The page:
Why Do Web Content Writers Get the Rub in the Gig Economy

So here’s something I always have found interesting. When I tell people what I do for a job, they suspect since I don’t write for glossy magazines or have my name on a paperback–yet–that I’m not a real authentic writer with a serious salary.

Back up with the question, what is a professional writer? Is it someone who gets paid to write something professionally? Well, in that case a web content writer like muah is a freelancer who gets paid to write for businesses. Now, let’s have Exhibit A.

The Article

In Exhibit A, I came across an article titled “Down and Out in the Gig Economy” about a writer who was unable to make more than $20,000 at their craft. Let me go ahead and identify that elephant over there. A journalist is not a web content writer. Yes, I agree. Neither is a copywriter, scriptwriter, screenplay writer, or novelist a web content writer. But they all write. Right?

I know a ton of different writer types who write web content in some capacity to support themselves as a working writer. I have met etymologists, attorneys, sailors, and video game developers who are also freelance writers making a living.

The Issues

Because in this article the writer is struggling with a couple of things. They have been unable to find paid work as a journalist in today’s online content universe. Please know that I was going to avoid pointing out the writer was also, “Raised in privilege (son of lawyers, private schools, no college debt),” but I feel this has context.

As a single mom with a nearly six-foot-tall fifth grade son with shoulders as wide as a linebacker, I have a far different stance on these following issues. I have to make money to make food appear for this sweet bottomless pit of mine. I don’t have the privilege you might say of having the same opinions about these writer things. Now, here is how the writer’s journey began in the professional world:

  • They wrote book reviews, “the journalistic entry point for many young writers,” which is something I also did as my first paid writing job. I read and reviewed books for a client for $10 a book. Yes, ten dollars a book. I read five books and it took a month and then I quit for something better and less ridiculously poorly paid. I was using a now defunct freelancer platform where I sourced dozens of clients right alongside the book reviewer. So jobs are out there if you just keep searching and aren’t too above them.
  • Got a job offer that ended in sweaty palms, no cross-country move, and not even an emailed rejection, after which they “still haven’t gotten a job in journalism” beyond temporary gigs. Again, jobs for freelance writers are all over the place as long as you are willing to get outside of your writer’s mindset of must-see-my-name-in-print.

Freelancers Grrrr

Then I came to this:

“…few writers actually support themselves with full-time freelancing. A lucky handful churn out features for the New York Times Magazine and GQ for $2 a word and then deliver half-apologetic aw-shucks accounts of their success on the Longform podcast, which dispenses romantic tales of literary striving to a mass of naive supplicants.”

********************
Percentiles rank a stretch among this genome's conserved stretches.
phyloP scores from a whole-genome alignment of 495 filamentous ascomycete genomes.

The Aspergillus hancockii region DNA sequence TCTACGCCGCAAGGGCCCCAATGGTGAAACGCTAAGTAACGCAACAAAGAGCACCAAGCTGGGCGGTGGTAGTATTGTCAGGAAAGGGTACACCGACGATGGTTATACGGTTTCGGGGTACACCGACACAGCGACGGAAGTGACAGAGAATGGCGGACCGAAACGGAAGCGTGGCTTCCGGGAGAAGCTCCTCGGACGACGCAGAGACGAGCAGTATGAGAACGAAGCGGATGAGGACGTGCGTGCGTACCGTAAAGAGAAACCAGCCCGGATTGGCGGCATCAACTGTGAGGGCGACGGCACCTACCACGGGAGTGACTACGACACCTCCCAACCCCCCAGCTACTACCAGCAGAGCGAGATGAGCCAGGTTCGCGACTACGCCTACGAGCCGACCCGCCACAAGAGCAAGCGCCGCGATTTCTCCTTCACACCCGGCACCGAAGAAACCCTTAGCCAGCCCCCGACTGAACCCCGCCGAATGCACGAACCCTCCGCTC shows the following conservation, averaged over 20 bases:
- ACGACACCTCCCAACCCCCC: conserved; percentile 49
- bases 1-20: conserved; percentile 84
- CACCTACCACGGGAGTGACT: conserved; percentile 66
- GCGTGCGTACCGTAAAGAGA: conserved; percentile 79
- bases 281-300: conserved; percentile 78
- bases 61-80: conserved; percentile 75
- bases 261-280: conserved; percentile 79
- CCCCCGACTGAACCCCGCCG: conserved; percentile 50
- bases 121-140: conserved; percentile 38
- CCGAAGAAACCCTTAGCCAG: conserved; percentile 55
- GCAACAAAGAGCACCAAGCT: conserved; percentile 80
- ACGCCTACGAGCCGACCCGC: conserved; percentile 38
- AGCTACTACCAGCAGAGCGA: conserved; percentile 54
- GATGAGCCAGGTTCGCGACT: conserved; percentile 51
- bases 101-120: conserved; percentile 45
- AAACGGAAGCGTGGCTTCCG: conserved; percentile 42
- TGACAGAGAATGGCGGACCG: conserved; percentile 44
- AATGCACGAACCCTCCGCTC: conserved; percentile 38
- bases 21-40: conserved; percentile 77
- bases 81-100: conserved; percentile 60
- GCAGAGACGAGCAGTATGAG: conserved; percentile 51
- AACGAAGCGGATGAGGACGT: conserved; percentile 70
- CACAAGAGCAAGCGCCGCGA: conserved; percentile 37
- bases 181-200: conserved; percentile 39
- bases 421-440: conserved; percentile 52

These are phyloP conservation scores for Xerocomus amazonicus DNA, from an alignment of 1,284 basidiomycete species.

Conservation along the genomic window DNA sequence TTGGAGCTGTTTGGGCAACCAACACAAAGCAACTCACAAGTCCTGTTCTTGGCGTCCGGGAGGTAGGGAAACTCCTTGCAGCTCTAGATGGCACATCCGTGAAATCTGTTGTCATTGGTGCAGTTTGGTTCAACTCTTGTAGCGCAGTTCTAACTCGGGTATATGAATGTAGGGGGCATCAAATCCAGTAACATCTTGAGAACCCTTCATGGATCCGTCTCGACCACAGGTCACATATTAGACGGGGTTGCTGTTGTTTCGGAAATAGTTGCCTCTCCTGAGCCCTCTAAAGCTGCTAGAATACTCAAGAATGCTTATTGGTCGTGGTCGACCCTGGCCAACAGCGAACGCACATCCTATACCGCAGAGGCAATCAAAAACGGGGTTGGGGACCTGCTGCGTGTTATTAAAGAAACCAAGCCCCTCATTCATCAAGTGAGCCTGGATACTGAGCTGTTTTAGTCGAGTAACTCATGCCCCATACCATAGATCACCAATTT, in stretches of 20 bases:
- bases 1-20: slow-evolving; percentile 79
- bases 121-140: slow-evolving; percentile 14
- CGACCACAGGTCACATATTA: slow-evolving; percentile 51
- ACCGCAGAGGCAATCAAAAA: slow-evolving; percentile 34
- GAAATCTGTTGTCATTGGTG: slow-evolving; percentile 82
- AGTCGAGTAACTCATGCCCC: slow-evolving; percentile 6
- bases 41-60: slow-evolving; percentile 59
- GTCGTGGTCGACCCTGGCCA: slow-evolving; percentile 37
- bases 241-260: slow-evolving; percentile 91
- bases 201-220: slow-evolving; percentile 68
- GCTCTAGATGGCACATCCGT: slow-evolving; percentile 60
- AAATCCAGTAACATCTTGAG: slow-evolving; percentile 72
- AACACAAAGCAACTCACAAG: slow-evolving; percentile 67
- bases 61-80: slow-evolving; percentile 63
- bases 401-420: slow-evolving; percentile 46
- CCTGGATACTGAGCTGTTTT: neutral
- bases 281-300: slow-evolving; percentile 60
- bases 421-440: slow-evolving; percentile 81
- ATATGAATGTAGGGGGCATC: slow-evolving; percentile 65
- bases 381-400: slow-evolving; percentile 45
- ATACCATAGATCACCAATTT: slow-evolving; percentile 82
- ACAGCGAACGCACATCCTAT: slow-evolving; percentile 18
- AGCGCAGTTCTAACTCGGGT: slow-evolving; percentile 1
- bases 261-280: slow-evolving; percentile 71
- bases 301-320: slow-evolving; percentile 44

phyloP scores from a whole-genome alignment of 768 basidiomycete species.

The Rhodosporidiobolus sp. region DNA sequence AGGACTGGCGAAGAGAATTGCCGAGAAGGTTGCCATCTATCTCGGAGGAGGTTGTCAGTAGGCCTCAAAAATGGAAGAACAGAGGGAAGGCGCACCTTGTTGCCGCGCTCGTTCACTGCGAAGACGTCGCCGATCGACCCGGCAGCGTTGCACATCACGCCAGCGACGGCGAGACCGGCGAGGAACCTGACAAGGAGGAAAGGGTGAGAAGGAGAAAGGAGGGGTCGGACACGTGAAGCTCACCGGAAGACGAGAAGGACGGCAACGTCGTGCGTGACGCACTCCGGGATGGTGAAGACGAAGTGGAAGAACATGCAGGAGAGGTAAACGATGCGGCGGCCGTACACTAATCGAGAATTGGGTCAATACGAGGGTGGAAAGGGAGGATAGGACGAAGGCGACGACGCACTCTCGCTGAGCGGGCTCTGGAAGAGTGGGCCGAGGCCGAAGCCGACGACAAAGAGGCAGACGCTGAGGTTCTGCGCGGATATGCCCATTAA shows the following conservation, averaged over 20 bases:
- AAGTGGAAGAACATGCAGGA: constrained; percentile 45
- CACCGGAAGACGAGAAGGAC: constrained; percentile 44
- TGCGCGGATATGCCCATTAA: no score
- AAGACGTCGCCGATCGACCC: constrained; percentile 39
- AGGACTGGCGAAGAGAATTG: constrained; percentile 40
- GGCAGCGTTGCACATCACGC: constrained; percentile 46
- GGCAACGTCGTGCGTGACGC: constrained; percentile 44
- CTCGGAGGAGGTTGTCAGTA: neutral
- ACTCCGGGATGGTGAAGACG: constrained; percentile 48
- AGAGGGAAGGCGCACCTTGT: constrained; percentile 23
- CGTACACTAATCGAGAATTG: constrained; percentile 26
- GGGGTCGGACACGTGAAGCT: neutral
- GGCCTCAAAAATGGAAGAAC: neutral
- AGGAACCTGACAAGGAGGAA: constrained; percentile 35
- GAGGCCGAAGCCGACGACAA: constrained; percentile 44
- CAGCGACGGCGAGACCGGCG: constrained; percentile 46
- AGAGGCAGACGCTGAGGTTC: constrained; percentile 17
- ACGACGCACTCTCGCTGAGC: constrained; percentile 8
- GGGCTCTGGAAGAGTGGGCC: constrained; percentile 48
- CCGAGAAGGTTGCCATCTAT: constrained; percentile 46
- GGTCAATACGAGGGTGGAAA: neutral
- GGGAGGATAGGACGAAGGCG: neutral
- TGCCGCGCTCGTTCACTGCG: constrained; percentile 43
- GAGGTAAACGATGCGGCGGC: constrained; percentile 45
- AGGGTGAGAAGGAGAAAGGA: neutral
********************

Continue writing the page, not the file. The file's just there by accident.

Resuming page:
Well. Let me correct you there. There are plenty of freelance writers out here who are making a real income. It is all a matter of mindset, putting in the effort, and stepping outside of your comfort zone.

And then here is an interesting phrase from the writer here in regard to freelance journalists who turn to what I’m assuming to be freelance content work:

“The ideal relationship for a freelance journalist to their work becomes a kind of excited amateurism. They should hope for professional success and acceptance but always keep a backup plan or three in mind. They will likely not be welcomed past the gates of full-time employment. By year five or six, they might be rebranding themselves as “editorial consultants” or “content strategists,” realizing that any genuine fiscal opportunity lies in shepherding corporate content to life.”

I always thought that having a fiscal opportunity was the point of a paying job, but then again I also shepherd corporate content aka business blogs and web pages to life.

The Reality for This Real Writer

As a writer I make more than three times this writer’s $20,000 in a year. And I have consistently with minimal marketing efforts on my own behalf thanks to WriterAccess. No writing degrees here although I would have loved to have taken that route.

Instead I have two applied and clinical sociology degrees, albeit a bachelor and a master’s, that I’m still paying for. Minimal journalism experience—and zero magazine articles to my credit. Definitely won’t see my name in GQ or The New York Times Magazine, yet, as No Option is ever off my freelancer desk.

I’m not saying writing web content works for every writer, but as a writer who needs to pay the bills it does. You remain a freelancer and ramen is something you eat by choice now and not out of necessity.

Writing content is a job, it is an income.

*Addressed to all writers who need to make some money and get off their parent’s couch.

It’s time.

 

“Welcome. I’m the Whispering Wordsmith of the Woods, An Old Man Willow type cunning the lit forest, Disrupting textbookish writers with grammar snaps and cracks.” As a professional web content writer for small-to-medium businesses, Miranda B understands how to effectively balance technical jargon and personal brand messaging. Her content is sticky, evergreen when expected to be, and always creative. Keep ’em coming back for more, that’s Miranda’s motto!


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